G C Lichtenberg: “It is as if our languages were confounded: when we want a thought, they bring us a word; when we ask for a word, they give us a dash; and when we expect a dash, there comes a piece of bawdy.”

W H Auden: "But in my arms till break of day / Let the living creature lie. / Mortal, guilty, but to me/ The entirely beautiful."

Will Self: “To attempt to write seriously is always, I feel, to fail – the disjunction between my beautifully sonorous, accurate and painfully affecting mental content, and the leaden, halting sentences on the page always seems a dreadful falling short. It is this failure – a ceaseless threnody keening through the writing mind – that dominates my working life, just as an overweening sense of not having loved with enough depth or recklessness or tenderness dominates my personal one.”

John Gray: "Unlike Schopenhauer, who lamented the human lot, Leopardi believed that the best response to life is laughter. What fascinated Schopenhauer, along with many later writers, was Leopardi’s insistence that illusion is necessary to human happiness."

Art Spiegelman: "You know words in a way are hitting you on the left side of your brain, music and visual arts hit on the right side of the brain, so the idea is to pummel you, to send you from left brain to right brain and back until you're as unbalanced as I am."

विलास सारंग: "संदर्भ कुठलेही असोत, संस्कृत, इंग्रजी, बुद्धिवादी, तांत्रिक, इतिहासाचे, खगोलशास्त्राचे, आधुनिक पदार्थविज्ञानाचे, शिवकालीन व पेशवाईतील बखरीचे, अगणित ज्ञानक्षेत्रांचे, अशा वैविध्यपूर्ण ज्ञानावर लेखन- विशेषत: कवितालेखन- उभं राहत."

Wednesday, December 26, 2012

Dancing Flames of Memory: Mr. Hanif Mohammad sees Sir Don Bradman Bat

LAURA BEIL:
"Memory is not so much a record of the past as a rough sketch that can be modified even by the simple act of telling the story.
For scientists, memory has been on trial for decades, and courts and public opinion are only now catching up with the verdict. It has come as little surprise to researchers that about 75 percent of DNA-based exonerations have come in cases where witnesses got it wrong"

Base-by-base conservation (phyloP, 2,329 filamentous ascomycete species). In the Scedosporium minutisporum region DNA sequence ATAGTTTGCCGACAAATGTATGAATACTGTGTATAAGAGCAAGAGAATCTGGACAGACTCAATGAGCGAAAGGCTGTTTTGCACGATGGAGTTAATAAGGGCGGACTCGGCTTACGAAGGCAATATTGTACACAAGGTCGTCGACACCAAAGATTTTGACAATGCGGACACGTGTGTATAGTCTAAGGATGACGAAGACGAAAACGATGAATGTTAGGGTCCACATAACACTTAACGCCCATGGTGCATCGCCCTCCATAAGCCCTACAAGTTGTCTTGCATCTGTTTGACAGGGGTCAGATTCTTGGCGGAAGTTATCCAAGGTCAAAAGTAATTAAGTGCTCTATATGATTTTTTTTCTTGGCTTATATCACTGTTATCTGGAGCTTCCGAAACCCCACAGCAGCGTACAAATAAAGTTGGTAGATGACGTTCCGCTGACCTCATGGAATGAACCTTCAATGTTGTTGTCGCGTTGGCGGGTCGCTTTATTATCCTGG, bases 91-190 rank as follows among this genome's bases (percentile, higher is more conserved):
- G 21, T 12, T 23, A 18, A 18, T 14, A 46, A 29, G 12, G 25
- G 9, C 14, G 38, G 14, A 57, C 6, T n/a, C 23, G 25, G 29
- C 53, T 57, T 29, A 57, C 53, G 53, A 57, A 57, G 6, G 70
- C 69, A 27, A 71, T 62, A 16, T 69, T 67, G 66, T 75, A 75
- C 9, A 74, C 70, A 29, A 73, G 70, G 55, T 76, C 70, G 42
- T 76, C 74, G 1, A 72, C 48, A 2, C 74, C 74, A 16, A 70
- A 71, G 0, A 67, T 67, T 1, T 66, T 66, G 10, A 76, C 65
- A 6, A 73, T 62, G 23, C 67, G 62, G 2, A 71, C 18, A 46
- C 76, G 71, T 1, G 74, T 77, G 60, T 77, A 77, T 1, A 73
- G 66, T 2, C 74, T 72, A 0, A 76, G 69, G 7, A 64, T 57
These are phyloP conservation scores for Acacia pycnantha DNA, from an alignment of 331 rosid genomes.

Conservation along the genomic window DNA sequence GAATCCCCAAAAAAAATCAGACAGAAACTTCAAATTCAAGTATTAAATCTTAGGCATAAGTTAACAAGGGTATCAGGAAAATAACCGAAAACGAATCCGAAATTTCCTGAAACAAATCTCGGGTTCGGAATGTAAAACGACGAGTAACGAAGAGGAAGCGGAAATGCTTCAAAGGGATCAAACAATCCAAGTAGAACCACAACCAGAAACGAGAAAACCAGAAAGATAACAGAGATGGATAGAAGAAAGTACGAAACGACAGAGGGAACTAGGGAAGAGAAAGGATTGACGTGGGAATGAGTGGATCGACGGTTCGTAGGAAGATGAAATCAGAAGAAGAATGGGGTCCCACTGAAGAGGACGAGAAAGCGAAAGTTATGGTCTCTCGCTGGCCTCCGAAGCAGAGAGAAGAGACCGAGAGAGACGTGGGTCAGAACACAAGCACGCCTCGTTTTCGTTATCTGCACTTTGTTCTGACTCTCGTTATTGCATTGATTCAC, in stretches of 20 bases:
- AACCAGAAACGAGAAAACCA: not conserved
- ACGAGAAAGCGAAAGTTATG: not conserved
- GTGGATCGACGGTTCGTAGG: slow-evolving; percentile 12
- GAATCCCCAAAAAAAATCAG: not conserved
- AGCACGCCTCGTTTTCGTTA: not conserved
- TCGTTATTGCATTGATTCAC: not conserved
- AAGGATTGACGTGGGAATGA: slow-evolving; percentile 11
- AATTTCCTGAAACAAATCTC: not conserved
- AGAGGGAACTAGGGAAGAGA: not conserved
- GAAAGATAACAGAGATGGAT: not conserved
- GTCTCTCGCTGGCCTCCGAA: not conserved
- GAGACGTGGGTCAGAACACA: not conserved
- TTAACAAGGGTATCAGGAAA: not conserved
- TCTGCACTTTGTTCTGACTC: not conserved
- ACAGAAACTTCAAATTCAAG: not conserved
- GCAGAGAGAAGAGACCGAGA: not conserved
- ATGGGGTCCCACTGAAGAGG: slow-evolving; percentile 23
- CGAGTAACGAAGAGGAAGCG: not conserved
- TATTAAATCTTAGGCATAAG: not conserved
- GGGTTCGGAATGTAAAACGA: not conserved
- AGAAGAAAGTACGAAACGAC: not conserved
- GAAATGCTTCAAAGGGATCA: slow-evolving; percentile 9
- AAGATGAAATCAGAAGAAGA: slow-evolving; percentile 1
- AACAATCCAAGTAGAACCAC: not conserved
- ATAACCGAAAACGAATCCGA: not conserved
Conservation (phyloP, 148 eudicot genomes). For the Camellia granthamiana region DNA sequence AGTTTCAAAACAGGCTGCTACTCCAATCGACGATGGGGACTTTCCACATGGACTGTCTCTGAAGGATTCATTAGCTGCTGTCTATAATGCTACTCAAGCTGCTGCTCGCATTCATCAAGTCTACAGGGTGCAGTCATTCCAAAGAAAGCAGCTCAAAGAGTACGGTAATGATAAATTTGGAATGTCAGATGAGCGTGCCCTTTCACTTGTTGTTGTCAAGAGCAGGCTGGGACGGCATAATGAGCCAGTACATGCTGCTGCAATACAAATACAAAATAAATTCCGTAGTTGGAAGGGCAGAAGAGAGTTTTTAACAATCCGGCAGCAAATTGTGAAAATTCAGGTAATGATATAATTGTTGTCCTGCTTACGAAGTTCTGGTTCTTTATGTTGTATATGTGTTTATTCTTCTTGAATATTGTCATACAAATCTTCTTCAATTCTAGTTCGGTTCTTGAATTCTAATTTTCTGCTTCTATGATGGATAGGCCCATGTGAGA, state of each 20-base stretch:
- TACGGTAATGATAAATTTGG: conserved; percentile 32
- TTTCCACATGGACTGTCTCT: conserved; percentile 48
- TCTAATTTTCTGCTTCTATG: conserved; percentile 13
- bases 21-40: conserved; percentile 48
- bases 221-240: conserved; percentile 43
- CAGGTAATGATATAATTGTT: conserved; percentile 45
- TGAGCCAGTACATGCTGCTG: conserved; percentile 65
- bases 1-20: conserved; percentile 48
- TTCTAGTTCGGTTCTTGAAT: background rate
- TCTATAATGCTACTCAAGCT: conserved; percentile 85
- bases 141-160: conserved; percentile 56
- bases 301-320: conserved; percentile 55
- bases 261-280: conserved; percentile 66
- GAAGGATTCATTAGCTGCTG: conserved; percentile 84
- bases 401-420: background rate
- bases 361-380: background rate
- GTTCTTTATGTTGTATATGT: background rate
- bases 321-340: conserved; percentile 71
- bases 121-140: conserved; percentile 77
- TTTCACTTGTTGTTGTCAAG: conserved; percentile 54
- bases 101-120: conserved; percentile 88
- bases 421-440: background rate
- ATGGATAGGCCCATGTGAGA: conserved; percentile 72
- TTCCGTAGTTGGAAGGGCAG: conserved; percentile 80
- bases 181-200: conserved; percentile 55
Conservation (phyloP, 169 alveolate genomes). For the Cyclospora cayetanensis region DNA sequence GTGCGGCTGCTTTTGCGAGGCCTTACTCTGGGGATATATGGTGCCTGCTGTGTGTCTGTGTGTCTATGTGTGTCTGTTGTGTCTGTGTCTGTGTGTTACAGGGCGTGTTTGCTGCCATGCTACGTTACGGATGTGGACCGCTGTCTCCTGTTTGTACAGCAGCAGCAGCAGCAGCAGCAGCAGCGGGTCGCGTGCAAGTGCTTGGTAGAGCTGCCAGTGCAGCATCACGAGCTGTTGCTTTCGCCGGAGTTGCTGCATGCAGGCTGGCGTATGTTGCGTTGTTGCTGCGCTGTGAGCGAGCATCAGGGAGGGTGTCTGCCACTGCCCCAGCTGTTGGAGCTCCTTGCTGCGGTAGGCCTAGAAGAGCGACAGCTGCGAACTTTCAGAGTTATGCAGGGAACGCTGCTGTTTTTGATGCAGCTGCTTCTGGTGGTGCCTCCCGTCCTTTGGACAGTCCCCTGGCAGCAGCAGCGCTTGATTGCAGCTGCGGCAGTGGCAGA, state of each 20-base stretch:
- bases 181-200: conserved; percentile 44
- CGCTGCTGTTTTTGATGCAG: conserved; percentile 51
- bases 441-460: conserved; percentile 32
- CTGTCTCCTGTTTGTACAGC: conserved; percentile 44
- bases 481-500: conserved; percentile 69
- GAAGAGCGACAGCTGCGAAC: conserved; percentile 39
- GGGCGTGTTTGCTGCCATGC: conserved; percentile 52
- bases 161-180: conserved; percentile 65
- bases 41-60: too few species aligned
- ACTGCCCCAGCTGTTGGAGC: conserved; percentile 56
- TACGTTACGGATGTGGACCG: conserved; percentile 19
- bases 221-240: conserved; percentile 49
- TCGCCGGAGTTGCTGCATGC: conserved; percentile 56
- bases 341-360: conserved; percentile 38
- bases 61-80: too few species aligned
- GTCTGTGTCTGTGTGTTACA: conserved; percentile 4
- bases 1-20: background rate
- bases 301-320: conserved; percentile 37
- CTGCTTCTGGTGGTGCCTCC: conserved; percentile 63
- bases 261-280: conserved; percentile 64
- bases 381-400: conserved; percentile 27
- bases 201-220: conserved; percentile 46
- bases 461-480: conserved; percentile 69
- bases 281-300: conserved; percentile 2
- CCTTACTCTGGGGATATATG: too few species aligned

(The New York Times, November 28 2011) 
Jennifer Senior:
"The very things that in the moment dampen our moods can later be sources of intense gratification, nostalgia, delight.
It’s a lovely magic trick of the memory, this gilding of hard times. Perhaps it’s just the necessary alchemy we need to keep the species going. "

(New York Magazine)

 The Hindu reported on December 25 2012:

"Pakistan batting great, Hanif Mohammad on Tuesday, rated Sachin Tendulkar better than the legendary Australian Sir Donald Bradman and described him as the best batsman he has seen in my life.
“I am one of those fortune people who have seen Bradman and Tendulkar bat in my lifetime and in my opinion Tendulkar is the best batsman I have seen in my life,” Hanif said on Tuesday..."

First of all,  I take this statement with any seriousness only if the observer has seen both the players playing in a test match.

If he did,  I wonder when and where Mr. Mohammad saw Sir Bradman bat in a test match.

According to Wikipedia, Mr. Mohammad  was borne on 21 December 1934.

 Wisden entry says about 'famous five' Mohammad brothers:

"Their father was a good club cricketer, their mother a regional badminton and table tennis champion. The shattering upheaval of Partition then put paid to their small and gentle world. They moved to Karachi as founder-inhabitants of Jinnah's new Muslim state."

So years 1946-1947 must have been rather hectic for  Mohammad family.